Friday, June 5, 2009

When we first moved into our house, I had mixed feelings about the tree out front. (I had mixed feelings about the periwinkle paint in the guest bedroom, too, but that was easy enough to change. I wasn't about to uproot a tree.) I loved the interesting twists of the tree's trunk and the perfect shade it provided for the yard, but I literally hated the leaves on it, since they were red first thing in the spring, when other trees' leaves were green. To me, our tree seem backward and it stuck out like a sore thumb. But, over the years, I've recorded how interesting this tree can be, how it changes, yet stays so beautiful through every season and I've grown to treasure it.

One expert told us our tree is a Japanese red maple and said it must be around seventy five years old, "a giant for its kind," since red maples grow so very slowly. I didn't know to believe him at first, but after he said that, I was deliberate to look for other red maples around town. I could find only what I thought had to be some type of popular red maple bush planted most everywhere else. I came to find out that the "bushes" were actually thriving red maple trees and they had not been planted recently, had been in the same spots for years already. So, fortunately for us, whoever built our house around fifty years ago must have known not to cut down our red maple, that it was a rarity, even back then.

If the color could be matched, the millions of tiny buds this tree drops in the spring would make the perfect shade of woman's lipstick; they're the deepest, most passionate mauve.


Later, in the summer, the bottoms of the leaves actually do try to turn green while the tops cling to a deep red, but somehow, in the right shade of light, those two colors will mix into a deep purple and blinding platinum. I am not even sure the most gifted artist on earth could make that happen with the same colors in paint. I know I haven't been able to capture the effect, even with my camera.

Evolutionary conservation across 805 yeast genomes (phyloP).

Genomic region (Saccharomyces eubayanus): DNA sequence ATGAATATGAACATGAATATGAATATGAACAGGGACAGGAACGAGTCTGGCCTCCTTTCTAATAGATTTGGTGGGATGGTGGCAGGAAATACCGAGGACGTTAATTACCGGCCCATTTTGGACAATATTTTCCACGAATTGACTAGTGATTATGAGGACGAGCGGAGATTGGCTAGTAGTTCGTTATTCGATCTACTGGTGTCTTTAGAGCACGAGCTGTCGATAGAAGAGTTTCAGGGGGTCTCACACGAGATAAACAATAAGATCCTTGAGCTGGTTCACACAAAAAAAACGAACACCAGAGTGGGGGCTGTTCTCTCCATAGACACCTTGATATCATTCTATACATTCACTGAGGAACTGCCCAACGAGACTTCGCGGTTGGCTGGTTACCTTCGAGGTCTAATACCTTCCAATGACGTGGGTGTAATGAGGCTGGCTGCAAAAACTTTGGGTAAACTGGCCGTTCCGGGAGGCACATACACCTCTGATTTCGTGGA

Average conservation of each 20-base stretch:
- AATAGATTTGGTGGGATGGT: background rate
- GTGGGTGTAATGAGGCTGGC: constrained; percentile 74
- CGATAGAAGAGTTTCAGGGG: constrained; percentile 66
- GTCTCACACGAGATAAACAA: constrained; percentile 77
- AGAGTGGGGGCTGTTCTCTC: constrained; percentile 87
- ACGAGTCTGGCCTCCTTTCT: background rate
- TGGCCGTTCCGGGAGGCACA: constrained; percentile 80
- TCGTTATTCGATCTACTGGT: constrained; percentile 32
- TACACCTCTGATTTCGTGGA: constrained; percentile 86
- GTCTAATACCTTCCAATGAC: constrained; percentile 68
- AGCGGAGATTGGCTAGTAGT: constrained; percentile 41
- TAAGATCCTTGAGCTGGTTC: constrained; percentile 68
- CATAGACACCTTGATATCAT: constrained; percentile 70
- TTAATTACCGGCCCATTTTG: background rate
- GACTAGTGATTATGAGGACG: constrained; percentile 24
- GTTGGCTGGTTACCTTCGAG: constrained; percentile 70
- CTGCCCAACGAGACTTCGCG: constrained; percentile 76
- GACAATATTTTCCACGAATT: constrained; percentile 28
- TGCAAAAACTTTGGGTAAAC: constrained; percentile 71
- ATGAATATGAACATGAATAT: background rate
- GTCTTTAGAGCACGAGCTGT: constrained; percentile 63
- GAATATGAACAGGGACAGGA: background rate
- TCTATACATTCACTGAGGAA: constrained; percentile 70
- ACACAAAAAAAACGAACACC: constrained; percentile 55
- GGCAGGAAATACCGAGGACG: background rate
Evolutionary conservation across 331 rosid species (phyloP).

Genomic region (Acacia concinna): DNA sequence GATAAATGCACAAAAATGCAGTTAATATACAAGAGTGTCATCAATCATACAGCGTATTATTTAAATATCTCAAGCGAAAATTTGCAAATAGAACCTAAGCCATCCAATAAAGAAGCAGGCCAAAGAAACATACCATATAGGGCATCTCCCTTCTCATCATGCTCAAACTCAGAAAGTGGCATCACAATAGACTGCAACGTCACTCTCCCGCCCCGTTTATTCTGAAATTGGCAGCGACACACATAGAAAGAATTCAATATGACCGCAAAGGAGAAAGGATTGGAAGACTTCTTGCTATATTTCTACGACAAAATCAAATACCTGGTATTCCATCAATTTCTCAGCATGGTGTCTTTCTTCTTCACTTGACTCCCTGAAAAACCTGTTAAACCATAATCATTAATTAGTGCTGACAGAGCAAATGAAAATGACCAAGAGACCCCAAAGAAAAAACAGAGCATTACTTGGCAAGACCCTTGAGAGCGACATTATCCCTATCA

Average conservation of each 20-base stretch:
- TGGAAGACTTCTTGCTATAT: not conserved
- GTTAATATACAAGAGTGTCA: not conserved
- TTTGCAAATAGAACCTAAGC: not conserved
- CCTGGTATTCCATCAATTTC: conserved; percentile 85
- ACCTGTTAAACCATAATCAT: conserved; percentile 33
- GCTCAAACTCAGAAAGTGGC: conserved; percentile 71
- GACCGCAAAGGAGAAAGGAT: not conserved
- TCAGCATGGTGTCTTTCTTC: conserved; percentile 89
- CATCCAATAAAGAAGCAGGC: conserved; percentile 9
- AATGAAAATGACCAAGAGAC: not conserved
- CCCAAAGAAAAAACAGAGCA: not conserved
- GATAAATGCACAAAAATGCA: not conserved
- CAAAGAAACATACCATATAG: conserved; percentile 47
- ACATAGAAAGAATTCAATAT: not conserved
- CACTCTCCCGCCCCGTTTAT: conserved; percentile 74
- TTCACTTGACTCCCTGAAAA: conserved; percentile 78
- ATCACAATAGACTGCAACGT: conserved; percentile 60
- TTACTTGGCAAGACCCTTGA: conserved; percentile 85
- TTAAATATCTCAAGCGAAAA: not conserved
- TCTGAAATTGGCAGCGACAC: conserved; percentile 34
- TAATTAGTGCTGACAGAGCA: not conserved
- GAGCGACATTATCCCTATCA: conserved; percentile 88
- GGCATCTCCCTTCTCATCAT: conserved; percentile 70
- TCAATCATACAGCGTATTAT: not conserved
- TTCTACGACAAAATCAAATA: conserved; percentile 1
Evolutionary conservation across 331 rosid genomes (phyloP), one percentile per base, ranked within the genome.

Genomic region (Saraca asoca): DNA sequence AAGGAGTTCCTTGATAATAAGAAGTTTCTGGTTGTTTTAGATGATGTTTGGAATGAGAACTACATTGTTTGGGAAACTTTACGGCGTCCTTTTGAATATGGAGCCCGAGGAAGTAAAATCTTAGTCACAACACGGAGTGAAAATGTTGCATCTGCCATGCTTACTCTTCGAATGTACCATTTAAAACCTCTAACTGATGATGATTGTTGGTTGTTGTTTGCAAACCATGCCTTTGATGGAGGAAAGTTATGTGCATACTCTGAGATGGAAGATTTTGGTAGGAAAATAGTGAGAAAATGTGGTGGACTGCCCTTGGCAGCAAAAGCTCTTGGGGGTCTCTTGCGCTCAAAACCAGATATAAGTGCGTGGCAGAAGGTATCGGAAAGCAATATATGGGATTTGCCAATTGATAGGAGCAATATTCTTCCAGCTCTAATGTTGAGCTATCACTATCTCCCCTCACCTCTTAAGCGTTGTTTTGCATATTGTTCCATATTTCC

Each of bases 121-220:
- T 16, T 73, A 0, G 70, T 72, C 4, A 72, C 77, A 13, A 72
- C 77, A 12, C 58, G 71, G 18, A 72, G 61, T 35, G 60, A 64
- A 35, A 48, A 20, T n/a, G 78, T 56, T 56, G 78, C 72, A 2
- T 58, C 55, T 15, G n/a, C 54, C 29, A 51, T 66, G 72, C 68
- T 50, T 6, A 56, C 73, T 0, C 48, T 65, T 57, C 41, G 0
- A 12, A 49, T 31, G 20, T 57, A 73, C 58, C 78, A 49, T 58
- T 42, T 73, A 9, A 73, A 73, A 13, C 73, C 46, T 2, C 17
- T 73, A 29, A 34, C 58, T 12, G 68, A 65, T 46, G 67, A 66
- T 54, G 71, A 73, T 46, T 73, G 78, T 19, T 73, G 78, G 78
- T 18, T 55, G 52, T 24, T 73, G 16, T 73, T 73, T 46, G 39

I look forward to fall. On clear, crisp days, the color can be so vivid it looks like the leaves are bursting into flames.


At least once a winter, during an ice storm, sickles will form on every single branch, every single little twig, no matter how small, bowing the branches with the weight of the ice and making it look like the crown of the tree is carved from precious crystal.


And, at other times in winter, when the snow is sticky, the flakes will pile on the branches and make the whole world look sort of like a black and white photograph.


And if the snow is gone and it has been cold enough long enough, the smooth bark takes on the appearance of skin and the branches coming up from the trunk look just like the armpits, bare shoulders and arms of a someone standing naked in the cold, with their hands stretch up to heaven. It is so graphic that I'll almost turn my head and blush; I can hardly believe how life-like it is.


And, even the green mold that shows up at the dull end of winter can look rich in beauty, like decoupage made from dollar bills.


There are few things in nature that have surprised me so much, that I have found as spectacular or have delighted in as often as our once thought to be "backwards" tree. No matter what the season, I never grow bored with its beauty and find myself celebrating its uniqueness.

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